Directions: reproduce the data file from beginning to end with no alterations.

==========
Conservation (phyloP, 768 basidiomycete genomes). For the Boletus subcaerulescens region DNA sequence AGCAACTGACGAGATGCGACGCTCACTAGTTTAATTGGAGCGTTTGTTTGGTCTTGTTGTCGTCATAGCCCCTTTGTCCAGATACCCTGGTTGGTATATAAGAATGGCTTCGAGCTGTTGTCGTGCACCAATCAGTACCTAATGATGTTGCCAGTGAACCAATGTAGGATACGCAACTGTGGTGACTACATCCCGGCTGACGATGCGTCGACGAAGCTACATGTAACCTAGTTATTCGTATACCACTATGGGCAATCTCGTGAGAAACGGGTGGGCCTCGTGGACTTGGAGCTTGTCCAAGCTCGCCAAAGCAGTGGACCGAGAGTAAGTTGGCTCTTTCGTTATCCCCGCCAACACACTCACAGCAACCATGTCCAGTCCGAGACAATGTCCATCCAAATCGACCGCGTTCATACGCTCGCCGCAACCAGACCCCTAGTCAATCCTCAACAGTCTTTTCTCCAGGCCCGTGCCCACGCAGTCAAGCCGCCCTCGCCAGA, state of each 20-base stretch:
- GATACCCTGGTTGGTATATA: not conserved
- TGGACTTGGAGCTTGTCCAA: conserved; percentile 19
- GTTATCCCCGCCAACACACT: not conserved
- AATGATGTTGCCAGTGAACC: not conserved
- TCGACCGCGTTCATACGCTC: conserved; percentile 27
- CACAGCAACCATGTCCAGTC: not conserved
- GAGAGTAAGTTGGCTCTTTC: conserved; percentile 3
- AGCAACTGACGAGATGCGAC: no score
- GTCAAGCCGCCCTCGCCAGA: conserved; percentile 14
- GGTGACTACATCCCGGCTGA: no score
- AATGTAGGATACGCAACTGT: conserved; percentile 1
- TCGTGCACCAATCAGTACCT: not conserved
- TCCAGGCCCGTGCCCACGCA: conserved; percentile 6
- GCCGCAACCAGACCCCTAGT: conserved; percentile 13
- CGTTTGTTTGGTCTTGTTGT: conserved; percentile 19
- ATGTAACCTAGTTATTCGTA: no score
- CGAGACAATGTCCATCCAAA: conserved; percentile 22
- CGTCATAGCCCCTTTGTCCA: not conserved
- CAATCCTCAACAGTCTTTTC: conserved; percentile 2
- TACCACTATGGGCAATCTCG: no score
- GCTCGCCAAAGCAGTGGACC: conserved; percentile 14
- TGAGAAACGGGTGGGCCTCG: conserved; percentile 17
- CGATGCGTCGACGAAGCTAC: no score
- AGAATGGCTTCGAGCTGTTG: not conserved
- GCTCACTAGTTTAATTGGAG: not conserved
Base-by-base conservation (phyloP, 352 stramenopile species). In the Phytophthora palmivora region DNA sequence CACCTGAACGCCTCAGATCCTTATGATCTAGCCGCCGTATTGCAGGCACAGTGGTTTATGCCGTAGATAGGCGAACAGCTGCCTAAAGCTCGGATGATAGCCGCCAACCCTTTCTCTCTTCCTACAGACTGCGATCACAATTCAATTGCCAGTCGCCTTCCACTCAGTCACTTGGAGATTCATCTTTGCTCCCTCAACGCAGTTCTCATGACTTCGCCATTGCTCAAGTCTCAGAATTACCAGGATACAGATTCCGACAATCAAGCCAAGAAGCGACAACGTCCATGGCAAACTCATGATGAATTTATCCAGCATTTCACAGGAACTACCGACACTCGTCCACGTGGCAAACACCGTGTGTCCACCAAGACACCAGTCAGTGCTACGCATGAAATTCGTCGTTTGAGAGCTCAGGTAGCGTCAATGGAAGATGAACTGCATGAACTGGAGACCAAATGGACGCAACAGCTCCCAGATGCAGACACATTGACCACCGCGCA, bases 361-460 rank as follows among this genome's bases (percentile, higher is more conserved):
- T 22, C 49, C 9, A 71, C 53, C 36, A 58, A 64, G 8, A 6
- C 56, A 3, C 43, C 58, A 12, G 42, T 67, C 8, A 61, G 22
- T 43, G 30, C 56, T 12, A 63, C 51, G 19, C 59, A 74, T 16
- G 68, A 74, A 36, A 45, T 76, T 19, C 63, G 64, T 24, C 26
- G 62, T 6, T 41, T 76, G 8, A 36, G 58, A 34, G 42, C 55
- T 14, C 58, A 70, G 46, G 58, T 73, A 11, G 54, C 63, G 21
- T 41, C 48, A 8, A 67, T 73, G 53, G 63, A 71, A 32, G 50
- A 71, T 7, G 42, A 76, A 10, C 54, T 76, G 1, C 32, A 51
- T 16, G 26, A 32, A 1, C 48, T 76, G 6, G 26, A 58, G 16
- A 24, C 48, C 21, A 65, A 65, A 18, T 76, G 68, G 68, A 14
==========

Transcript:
Conservation (phyloP, 768 basidiomycete genomes). For the Boletus subcaerulescens region DNA sequence AGCAACTGACGAGATGCGACGCTCACTAGTTTAATTGGAGCGTTTGTTTGGTCTTGTTGTCGTCATAGCCCCTTTGTCCAGATACCCTGGTTGGTATATAAGAATGGCTTCGAGCTGTTGTCGTGCACCAATCAGTACCTAATGATGTTGCCAGTGAACCAATGTAGGATACGCAACTGTGGTGACTACATCCCGGCTGACGATGCGTCGACGAAGCTACATGTAACCTAGTTATTCGTATACCACTATGGGCAATCTCGTGAGAAACGGGTGGGCCTCGTGGACTTGGAGCTTGTCCAAGCTCGCCAAAGCAGTGGACCGAGAGTAAGTTGGCTCTTTCGTTATCCCCGCCAACACACTCACAGCAACCATGTCCAGTCCGAGACAATGTCCATCCAAATCGACCGCGTTCATACGCTCGCCGCAACCAGACCCCTAGTCAATCCTCAACAGTCTTTTCTCCAGGCCCGTGCCCACGCAGTCAAGCCGCCCTCGCCAGA, state of each 20-base stretch:
- GATACCCTGGTTGGTATATA: not conserved
- TGGACTTGGAGCTTGTCCAA: conserved; percentile 19
- GTTATCCCCGCCAACACACT: not conserved
- AATGATGTTGCCAGTGAACC: not conserved
- TCGACCGCGTTCATACGCTC: conserved; percentile 27
- CACAGCAACCATGTCCAGTC: not conserved
- GAGAGTAAGTTGGCTCTTTC: conserved; percentile 3
- AGCAACTGACGAGATGCGAC: no score
- GTCAAGCCGCCCTCGCCAGA: conserved; percentile 14
- GGTGACTACATCCCGGCTGA: no score
- AATGTAGGATACGCAACTGT: conserved; percentile 1
- TCGTGCACCAATCAGTACCT: not conserved
- TCCAGGCCCGTGCCCACGCA: conserved; percentile 6
- GCCGCAACCAGACCCCTAGT: conserved; percentile 13
- CGTTTGTTTGGTCTTGTTGT: conserved; percentile 19
- ATGTAACCTAGTTATTCGTA: no score
- CGAGACAATGTCCATCCAAA: conserved; percentile 22
- CGTCATAGCCCCTTTGTCCA: not conserved
- CAATCCTCAACAGTCTTTTC: conserved; percentile 2
- TACCACTATGGGCAATCTCG: no score
- GCTCGCCAAAGCAGTGGACC: conserved; percentile 14
- TGAGAAACGGGTGGGCCTCG: conserved; percentile 17
- CGATGCGTCGACGAAGCTAC: no score
- AGAATGGCTTCGAGCTGTTG: not conserved
- GCTCACTAGTTTAATTGGAG: not conserved
Base-by-base conservation (phyloP, 352 stramenopile species). In the Phytophthora palmivora region DNA sequence CACCTGAACGCCTCAGATCCTTATGATCTAGCCGCCGTATTGCAGGCACAGTGGTTTATGCCGTAGATAGGCGAACAGCTGCCTAAAGCTCGGATGATAGCCGCCAACCCTTTCTCTCTTCCTACAGACTGCGATCACAATTCAATTGCCAGTCGCCTTCCACTCAGTCACTTGGAGATTCATCTTTGCTCCCTCAACGCAGTTCTCATGACTTCGCCATTGCTCAAGTCTCAGAATTACCAGGATACAGATTCCGACAATCAAGCCAAGAAGCGACAACGTCCATGGCAAACTCATGATGAATTTATCCAGCATTTCACAGGAACTACCGACACTCGTCCACGTGGCAAACACCGTGTGTCCACCAAGACACCAGTCAGTGCTACGCATGAAATTCGTCGTTTGAGAGCTCAGGTAGCGTCAATGGAAGATGAACTGCATGAACTGGAGACCAAATGGACGCAACAGCTCCCAGATGCAGACACATTGACCACCGCGCA, bases 361-460 rank as follows among this genome's bases (percentile, higher is more conserved):
- T 22, C 49, C 9, A 71, C 53, C 36, A 58, A 64, G 8, A 6
- C 56, A 3, C 43, C 58, A 12, G 42, T 67, C 8, A 61, G 22
- T 43, G 30, C 56, T 12, A 63, C 51, G 19, C 59, A 74, T 16
- G 68, A 74, A 36, A 45, T 76, T 19, C 63, G 64, T 24, C 26
- G 62, T 6, T 41, T 76, G 8, A 36, G 58, A 34, G 42, C 55
- T 14, C 58, A 70, G 46, G 58, T 73, A 11, G 54, C 63, G 21
- T 41, C 48, A 8, A 67, T 73, G 53, G 63, A 71, A 32, G 50
- A 71, T 7, G 42, A 76, A 10, C 54, T 76, G 1, C 32, A 51
- T 16, G 26, A 32, A 1, C 48, T 76, G 6, G 26, A 58, G 16
- A 24, C 48, C 21, A 65, A 65, A 18, T 76, G 68, G 68, A 14